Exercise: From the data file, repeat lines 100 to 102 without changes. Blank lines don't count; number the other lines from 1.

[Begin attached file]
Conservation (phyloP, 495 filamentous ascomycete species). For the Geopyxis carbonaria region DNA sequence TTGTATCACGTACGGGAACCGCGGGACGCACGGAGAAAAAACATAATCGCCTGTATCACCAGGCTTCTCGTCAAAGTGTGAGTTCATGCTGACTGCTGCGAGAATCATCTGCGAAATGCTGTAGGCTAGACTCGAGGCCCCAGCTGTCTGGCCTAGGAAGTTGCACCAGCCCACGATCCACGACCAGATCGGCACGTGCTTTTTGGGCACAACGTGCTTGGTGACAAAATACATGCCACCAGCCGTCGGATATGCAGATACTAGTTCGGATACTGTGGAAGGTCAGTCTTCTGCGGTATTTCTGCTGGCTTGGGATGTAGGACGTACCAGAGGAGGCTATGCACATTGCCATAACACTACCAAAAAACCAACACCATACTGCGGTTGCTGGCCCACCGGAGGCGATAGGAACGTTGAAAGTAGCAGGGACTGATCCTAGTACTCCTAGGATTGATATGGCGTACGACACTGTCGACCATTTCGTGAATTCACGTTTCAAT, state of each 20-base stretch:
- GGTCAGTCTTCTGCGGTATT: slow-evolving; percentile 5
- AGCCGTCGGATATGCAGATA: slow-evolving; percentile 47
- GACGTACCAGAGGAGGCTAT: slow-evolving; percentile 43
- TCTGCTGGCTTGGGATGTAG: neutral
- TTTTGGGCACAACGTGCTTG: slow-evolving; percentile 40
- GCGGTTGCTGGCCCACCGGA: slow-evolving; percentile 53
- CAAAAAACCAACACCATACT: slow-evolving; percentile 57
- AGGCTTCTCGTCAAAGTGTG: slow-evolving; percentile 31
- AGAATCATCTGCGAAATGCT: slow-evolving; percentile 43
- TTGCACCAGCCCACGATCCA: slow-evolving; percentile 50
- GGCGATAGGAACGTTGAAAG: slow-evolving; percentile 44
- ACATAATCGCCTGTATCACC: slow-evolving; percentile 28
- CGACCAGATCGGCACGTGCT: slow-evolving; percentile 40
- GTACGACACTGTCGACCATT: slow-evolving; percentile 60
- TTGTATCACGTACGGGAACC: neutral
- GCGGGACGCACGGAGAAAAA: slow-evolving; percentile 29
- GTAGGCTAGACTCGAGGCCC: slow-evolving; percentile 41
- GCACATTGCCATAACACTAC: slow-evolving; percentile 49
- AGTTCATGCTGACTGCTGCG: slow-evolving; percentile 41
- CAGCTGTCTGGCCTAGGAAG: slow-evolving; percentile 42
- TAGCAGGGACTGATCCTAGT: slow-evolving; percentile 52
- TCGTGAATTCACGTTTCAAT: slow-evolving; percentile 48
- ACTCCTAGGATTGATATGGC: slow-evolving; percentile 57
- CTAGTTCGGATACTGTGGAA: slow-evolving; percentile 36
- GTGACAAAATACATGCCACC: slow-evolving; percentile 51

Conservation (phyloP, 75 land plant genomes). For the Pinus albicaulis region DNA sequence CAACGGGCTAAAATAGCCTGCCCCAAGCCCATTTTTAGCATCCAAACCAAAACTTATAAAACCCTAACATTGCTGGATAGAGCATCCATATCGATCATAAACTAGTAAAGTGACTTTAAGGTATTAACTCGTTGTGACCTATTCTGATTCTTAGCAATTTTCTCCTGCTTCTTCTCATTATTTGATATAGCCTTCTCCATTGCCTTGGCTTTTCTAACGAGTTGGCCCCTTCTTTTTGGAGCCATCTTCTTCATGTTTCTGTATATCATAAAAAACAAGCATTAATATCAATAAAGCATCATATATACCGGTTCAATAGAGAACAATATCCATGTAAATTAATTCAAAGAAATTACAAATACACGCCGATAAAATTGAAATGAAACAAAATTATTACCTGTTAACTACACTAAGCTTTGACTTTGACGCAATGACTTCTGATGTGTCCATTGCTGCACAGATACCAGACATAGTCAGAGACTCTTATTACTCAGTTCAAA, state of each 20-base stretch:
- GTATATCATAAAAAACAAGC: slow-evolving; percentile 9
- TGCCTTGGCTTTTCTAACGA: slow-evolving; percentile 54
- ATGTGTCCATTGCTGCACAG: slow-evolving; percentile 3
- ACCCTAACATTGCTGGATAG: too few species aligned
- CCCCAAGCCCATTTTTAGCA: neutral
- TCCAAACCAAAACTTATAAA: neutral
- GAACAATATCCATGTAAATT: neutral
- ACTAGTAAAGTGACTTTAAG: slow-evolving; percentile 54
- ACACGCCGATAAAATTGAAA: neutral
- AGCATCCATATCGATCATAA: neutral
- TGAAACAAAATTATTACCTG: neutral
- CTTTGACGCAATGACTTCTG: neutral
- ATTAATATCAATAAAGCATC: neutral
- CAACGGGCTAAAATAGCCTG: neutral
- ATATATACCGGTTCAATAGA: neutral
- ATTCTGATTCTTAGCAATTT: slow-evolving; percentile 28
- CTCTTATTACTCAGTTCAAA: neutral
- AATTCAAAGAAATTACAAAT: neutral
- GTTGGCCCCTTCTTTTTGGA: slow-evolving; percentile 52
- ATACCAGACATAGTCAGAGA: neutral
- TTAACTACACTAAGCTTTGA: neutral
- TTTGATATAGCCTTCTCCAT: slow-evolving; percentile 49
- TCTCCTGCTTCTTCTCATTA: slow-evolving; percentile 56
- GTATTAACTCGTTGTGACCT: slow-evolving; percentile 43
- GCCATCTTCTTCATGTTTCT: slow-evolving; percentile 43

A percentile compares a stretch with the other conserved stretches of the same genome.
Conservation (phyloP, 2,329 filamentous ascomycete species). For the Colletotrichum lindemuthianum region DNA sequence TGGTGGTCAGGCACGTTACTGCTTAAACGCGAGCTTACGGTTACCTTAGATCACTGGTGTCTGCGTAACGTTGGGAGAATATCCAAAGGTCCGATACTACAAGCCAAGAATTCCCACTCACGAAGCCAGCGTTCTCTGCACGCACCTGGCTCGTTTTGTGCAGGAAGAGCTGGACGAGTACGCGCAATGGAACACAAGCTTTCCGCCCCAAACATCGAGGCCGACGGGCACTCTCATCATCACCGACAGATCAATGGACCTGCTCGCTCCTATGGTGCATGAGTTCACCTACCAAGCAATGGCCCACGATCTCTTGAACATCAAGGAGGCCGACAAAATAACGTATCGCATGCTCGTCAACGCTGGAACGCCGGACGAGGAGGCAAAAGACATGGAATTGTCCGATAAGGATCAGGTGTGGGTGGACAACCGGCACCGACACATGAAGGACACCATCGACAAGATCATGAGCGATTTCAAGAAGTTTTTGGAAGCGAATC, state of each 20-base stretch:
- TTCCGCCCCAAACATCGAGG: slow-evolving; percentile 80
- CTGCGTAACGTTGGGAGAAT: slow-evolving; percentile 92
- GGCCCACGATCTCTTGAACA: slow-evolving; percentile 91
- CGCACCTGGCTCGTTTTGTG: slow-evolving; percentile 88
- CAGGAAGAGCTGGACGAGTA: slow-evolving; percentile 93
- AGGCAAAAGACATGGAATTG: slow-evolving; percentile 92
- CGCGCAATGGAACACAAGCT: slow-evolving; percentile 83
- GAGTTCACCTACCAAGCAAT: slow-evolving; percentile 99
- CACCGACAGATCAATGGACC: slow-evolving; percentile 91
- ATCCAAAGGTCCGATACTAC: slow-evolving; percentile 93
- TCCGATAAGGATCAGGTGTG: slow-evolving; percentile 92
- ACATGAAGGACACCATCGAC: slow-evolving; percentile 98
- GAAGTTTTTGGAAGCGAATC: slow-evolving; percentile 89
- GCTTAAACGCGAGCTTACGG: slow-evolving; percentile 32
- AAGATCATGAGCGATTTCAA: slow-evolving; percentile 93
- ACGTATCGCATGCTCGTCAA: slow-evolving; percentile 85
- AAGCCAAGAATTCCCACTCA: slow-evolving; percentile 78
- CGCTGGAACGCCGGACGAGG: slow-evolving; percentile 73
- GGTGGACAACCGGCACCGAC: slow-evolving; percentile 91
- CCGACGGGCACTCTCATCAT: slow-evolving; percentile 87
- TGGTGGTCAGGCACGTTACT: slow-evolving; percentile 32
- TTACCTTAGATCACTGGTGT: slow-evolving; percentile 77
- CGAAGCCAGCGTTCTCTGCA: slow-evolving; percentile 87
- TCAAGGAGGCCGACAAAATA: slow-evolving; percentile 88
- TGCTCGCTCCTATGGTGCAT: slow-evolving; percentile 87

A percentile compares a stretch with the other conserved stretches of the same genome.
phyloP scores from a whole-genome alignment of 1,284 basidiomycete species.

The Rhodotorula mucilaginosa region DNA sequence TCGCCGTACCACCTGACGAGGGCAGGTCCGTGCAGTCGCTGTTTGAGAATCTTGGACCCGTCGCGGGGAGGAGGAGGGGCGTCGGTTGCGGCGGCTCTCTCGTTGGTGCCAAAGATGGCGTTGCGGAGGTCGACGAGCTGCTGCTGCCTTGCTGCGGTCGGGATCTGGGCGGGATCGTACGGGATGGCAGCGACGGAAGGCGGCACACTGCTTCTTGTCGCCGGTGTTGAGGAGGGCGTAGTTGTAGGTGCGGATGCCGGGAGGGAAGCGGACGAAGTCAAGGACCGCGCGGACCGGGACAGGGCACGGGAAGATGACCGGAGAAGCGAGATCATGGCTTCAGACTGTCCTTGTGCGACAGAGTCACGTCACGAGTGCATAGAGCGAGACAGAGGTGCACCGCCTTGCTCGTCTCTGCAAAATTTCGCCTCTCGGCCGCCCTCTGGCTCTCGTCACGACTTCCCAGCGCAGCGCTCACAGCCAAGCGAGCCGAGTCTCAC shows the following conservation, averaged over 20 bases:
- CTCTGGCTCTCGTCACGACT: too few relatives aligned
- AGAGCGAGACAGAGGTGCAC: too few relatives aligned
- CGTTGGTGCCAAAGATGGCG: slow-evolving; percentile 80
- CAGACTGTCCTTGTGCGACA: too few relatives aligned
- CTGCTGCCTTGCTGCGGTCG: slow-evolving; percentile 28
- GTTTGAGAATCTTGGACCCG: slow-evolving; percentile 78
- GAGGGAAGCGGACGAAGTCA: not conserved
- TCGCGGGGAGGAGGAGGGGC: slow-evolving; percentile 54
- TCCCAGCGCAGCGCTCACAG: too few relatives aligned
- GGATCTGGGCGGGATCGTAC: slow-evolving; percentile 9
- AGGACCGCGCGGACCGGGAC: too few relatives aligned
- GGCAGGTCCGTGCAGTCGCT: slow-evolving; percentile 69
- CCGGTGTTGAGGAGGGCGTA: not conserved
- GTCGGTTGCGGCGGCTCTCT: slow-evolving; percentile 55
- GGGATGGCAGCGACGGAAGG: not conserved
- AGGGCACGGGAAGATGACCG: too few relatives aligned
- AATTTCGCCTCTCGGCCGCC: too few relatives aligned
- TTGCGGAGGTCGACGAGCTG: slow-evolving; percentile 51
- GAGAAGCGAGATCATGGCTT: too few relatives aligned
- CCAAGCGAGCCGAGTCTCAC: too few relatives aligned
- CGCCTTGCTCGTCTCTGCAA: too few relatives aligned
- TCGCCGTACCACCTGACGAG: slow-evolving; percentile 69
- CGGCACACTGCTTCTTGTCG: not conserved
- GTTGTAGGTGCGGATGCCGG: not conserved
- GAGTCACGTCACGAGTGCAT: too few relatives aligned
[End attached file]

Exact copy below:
- TTGCGGAGGTCGACGAGCTG: slow-evolving; percentile 51
- GAGAAGCGAGATCATGGCTT: too few relatives aligned
- CCAAGCGAGCCGAGTCTCAC: too few relatives aligned